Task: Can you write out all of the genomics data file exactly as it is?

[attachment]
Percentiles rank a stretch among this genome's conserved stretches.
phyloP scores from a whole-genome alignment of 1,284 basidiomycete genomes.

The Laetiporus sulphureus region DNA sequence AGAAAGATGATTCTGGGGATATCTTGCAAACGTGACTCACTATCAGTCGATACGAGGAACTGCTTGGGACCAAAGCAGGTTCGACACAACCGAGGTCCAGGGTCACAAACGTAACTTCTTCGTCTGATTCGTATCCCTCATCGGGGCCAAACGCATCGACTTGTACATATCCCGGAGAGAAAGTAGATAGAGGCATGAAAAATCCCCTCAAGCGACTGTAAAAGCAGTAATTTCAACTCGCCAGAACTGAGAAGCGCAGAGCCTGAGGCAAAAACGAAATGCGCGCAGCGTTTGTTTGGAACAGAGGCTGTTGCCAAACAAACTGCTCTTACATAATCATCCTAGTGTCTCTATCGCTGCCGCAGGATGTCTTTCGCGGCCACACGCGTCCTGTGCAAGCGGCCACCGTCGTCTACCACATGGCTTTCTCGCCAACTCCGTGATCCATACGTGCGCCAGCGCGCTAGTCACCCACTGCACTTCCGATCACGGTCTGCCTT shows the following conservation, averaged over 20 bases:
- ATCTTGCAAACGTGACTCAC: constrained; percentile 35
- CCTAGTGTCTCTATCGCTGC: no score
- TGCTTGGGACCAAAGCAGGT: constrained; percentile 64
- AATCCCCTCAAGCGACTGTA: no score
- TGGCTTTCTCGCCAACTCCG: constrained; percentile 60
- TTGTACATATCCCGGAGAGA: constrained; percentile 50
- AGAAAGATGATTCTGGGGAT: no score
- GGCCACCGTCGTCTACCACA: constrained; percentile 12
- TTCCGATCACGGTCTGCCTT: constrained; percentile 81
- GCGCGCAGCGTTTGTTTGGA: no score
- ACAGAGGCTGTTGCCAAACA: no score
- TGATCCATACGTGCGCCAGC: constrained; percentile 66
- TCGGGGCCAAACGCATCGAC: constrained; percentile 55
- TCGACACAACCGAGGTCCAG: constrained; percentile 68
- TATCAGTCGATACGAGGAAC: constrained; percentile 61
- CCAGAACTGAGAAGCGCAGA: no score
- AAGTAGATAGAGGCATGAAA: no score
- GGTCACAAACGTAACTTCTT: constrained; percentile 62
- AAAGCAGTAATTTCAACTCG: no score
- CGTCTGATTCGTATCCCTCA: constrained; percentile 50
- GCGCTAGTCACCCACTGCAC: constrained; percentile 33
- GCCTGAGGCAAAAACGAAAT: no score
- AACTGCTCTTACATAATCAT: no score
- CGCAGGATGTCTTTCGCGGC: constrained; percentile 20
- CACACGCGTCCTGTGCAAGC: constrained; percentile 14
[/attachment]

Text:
Percentiles rank a stretch among this genome's conserved stretches.
phyloP scores from a whole-genome alignment of 1,284 basidiomycete genomes.

The Laetiporus sulphureus region DNA sequence AGAAAGATGATTCTGGGGATATCTTGCAAACGTGACTCACTATCAGTCGATACGAGGAACTGCTTGGGACCAAAGCAGGTTCGACACAACCGAGGTCCAGGGTCACAAACGTAACTTCTTCGTCTGATTCGTATCCCTCATCGGGGCCAAACGCATCGACTTGTACATATCCCGGAGAGAAAGTAGATAGAGGCATGAAAAATCCCCTCAAGCGACTGTAAAAGCAGTAATTTCAACTCGCCAGAACTGAGAAGCGCAGAGCCTGAGGCAAAAACGAAATGCGCGCAGCGTTTGTTTGGAACAGAGGCTGTTGCCAAACAAACTGCTCTTACATAATCATCCTAGTGTCTCTATCGCTGCCGCAGGATGTCTTTCGCGGCCACACGCGTCCTGTGCAAGCGGCCACCGTCGTCTACCACATGGCTTTCTCGCCAACTCCGTGATCCATACGTGCGCCAGCGCGCTAGTCACCCACTGCACTTCCGATCACGGTCTGCCTT shows the following conservation, averaged over 20 bases:
- ATCTTGCAAACGTGACTCAC: constrained; percentile 35
- CCTAGTGTCTCTATCGCTGC: no score
- TGCTTGGGACCAAAGCAGGT: constrained; percentile 64
- AATCCCCTCAAGCGACTGTA: no score
- TGGCTTTCTCGCCAACTCCG: constrained; percentile 60
- TTGTACATATCCCGGAGAGA: constrained; percentile 50
- AGAAAGATGATTCTGGGGAT: no score
- GGCCACCGTCGTCTACCACA: constrained; percentile 12
- TTCCGATCACGGTCTGCCTT: constrained; percentile 81
- GCGCGCAGCGTTTGTTTGGA: no score
- ACAGAGGCTGTTGCCAAACA: no score
- TGATCCATACGTGCGCCAGC: constrained; percentile 66
- TCGGGGCCAAACGCATCGAC: constrained; percentile 55
- TCGACACAACCGAGGTCCAG: constrained; percentile 68
- TATCAGTCGATACGAGGAAC: constrained; percentile 61
- CCAGAACTGAGAAGCGCAGA: no score
- AAGTAGATAGAGGCATGAAA: no score
- GGTCACAAACGTAACTTCTT: constrained; percentile 62
- AAAGCAGTAATTTCAACTCG: no score
- CGTCTGATTCGTATCCCTCA: constrained; percentile 50
- GCGCTAGTCACCCACTGCAC: constrained; percentile 33
- GCCTGAGGCAAAAACGAAAT: no score
- AACTGCTCTTACATAATCAT: no score
- CGCAGGATGTCTTTCGCGGC: constrained; percentile 20
- CACACGCGTCCTGTGCAAGC: constrained; percentile 14